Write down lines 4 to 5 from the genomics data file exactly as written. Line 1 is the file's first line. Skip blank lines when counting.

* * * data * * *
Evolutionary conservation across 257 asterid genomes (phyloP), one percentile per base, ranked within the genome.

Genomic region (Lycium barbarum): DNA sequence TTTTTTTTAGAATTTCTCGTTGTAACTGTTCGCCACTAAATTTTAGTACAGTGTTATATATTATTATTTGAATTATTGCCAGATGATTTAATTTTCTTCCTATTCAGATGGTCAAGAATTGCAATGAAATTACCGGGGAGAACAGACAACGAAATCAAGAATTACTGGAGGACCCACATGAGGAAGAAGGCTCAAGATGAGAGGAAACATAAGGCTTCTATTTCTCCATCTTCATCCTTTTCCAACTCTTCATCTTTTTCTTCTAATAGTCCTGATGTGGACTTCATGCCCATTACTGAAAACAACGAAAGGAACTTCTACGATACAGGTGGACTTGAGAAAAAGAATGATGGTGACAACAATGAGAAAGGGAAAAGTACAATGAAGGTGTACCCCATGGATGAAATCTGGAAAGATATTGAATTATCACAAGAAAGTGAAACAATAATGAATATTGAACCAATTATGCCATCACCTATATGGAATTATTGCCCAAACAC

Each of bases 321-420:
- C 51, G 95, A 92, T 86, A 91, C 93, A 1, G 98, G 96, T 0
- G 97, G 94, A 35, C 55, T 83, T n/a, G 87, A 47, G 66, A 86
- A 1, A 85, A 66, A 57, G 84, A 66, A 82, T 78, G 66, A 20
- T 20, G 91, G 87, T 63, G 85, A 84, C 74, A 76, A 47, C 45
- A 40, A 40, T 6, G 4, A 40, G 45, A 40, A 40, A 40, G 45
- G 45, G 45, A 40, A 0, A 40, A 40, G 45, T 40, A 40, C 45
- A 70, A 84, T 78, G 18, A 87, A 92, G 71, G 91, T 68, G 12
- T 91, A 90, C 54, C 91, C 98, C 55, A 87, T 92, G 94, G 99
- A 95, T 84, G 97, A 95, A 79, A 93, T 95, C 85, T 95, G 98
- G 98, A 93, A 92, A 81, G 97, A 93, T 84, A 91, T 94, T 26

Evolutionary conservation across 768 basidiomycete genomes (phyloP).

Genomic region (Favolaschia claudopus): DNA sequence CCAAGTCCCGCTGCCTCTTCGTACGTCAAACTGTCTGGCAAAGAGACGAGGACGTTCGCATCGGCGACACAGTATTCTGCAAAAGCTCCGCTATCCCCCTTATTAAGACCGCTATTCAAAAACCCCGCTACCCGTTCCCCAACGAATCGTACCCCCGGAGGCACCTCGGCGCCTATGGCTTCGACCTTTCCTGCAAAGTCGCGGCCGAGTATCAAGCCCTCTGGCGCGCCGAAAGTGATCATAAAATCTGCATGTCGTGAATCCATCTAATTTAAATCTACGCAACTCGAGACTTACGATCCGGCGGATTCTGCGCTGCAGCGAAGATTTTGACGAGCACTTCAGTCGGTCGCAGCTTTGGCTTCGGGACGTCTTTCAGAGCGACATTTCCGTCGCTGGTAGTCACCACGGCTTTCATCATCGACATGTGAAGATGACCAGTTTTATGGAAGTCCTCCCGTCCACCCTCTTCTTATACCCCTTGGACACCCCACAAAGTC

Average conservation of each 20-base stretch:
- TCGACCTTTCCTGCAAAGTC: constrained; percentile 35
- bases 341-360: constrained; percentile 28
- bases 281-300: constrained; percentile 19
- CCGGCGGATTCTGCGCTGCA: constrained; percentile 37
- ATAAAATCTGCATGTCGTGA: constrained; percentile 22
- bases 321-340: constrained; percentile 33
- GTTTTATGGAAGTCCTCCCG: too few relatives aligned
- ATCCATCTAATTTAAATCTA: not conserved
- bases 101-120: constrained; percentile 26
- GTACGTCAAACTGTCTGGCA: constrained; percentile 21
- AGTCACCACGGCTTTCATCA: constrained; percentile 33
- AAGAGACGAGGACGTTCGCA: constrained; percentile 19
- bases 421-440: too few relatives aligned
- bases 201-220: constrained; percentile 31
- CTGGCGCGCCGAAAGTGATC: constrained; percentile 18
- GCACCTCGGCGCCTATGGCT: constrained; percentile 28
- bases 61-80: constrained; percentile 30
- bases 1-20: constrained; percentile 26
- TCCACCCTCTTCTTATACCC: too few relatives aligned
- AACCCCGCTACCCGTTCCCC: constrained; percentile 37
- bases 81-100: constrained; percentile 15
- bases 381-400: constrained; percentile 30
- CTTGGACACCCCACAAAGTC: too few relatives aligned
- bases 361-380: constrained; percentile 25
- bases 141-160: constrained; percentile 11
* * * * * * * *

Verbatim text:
- C 51, G 95, A 92, T 86, A 91, C 93, A 1, G 98, G 96, T 0
- G 97, G 94, A 35, C 55, T 83, T n/a, G 87, A 47, G 66, A 86